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Vista Projects
Vista Projects
Copper Tip Energy

EQT CEO Warns Lack of Gas Storage Will Trigger Price Gyrations

These translations are done via Google Translate
  • Toby Rice says prices could eventually swing as high as $8
  • ‘This is the world we live in unless we get serious,’ he said

The chief of the largest US producer of natural gas has warned that a lack of pipelines and storage facilities will trigger dramatic price swings in the years ahead, causing them to surge as much 350%.

Gas demand in the US has jumped 50% since 2010, while pipeline and storage capacity have increased just 25% and 10% respectively, EQT Corp. Chief Executive Officer Toby Rice said during an interview at the CERAWeek by S&P Global energy conference in Houston. That leaves the market prone to wild price swings, ranging from today’s level of about $1.75 per million British thermal units to as high as $8, Rice said.

“This is the world we live in unless we get serious about getting more infrastructure built,” said Rice, whose company last week agreed to buy Mountain Valley Pipeline developer Equitrans Midstream Corp.

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Toby RicePhotographer: Valerie Plesch/Bloomberg

Rice is a long-standing and vocal critic of the US regulatory framework and permitting process that he says holds up the construction of new pipeline infrastructure. In November, he warned that a pipeline crunch threatened to trigger an energy crisis. Rice also said in December that falling prices will lead to a slowdown in drilling, and that prices were well below the break even cost of production.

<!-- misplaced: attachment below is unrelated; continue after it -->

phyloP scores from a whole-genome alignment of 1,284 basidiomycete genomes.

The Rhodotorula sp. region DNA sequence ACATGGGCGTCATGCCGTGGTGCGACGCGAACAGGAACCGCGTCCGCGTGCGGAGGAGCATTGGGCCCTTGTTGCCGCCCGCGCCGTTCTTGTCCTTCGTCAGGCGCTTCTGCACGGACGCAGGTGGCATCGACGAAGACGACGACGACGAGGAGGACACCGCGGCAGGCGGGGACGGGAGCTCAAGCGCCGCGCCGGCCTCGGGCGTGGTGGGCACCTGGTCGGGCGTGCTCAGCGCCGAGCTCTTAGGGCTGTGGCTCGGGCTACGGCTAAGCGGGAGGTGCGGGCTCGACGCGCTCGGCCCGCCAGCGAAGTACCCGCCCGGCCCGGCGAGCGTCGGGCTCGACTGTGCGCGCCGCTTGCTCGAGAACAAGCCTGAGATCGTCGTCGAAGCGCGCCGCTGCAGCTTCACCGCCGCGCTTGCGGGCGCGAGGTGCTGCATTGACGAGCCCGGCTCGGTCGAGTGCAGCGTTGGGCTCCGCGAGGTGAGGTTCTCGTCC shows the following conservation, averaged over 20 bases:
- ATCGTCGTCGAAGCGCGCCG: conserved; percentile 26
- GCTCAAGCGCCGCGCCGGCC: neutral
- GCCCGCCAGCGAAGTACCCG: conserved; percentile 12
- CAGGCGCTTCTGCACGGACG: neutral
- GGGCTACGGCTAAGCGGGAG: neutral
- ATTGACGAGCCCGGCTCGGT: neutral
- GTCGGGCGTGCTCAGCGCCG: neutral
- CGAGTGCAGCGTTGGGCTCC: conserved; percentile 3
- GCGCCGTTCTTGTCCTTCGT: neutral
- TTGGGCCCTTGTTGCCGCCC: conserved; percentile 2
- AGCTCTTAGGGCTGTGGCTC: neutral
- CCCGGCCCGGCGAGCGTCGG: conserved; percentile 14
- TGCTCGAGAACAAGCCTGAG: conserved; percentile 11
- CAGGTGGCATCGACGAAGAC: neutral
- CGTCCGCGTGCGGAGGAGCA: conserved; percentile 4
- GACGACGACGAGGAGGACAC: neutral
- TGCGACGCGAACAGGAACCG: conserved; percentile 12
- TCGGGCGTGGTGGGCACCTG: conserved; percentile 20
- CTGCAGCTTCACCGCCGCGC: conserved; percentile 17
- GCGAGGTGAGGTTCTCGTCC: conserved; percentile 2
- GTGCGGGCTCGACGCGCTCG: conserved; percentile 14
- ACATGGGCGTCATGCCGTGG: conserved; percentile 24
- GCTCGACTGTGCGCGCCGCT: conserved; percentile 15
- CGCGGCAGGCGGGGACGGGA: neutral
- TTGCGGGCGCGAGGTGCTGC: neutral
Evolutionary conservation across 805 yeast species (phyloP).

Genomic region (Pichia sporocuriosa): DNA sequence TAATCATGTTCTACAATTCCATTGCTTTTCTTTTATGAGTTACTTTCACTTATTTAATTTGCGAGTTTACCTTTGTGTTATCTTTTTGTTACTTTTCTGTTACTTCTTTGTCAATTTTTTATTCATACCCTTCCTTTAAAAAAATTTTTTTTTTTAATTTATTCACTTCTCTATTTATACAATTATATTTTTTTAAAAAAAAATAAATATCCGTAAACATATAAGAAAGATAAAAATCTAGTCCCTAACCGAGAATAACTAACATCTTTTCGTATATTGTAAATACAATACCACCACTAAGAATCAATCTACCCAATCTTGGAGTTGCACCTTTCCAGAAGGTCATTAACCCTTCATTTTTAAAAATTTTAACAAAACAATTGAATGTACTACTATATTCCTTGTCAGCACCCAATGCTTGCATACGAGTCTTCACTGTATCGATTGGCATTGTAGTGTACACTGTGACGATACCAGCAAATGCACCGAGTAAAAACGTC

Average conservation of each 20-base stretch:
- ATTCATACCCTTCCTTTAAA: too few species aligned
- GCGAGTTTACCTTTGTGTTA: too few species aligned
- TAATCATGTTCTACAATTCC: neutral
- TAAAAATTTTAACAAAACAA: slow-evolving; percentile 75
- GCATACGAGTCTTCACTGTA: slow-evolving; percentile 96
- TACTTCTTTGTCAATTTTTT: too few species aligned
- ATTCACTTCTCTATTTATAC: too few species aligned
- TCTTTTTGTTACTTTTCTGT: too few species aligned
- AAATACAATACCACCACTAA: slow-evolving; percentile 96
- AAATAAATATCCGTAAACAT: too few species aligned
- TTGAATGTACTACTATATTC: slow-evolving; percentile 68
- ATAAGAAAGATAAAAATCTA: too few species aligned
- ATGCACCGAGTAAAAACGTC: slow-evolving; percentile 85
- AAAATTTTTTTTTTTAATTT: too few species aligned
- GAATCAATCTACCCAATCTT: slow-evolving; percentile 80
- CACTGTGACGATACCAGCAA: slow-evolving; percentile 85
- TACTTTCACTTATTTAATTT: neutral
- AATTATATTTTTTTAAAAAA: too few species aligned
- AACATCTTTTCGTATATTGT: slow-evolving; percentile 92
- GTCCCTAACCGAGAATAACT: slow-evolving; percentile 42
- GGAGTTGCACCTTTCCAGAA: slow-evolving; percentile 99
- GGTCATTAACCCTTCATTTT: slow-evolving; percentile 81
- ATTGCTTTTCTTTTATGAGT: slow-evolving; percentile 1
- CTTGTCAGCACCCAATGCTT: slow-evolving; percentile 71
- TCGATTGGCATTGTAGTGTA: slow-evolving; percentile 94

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US gas prices have undergone a dramatic collapse this year, plummeting to the lowest in four years and prompting several producers including EQT to slash production.

Another factor threatening to send prices swinging in the other direction is the dozens of coal plants that have closed in the US in recent years. Coal plants have traditionally helped keep gas prices in check because when it gets too expensive, electricity generators turn to coal for more of their power.

“That’s no longer an effective lid on prices,” Rice said. “So you can see prices run through that and unfortunately start seeing industrial demand destruction driving price. That’s sort of the dynamic you saw in 2022 and would leave you with prices close to $8.”

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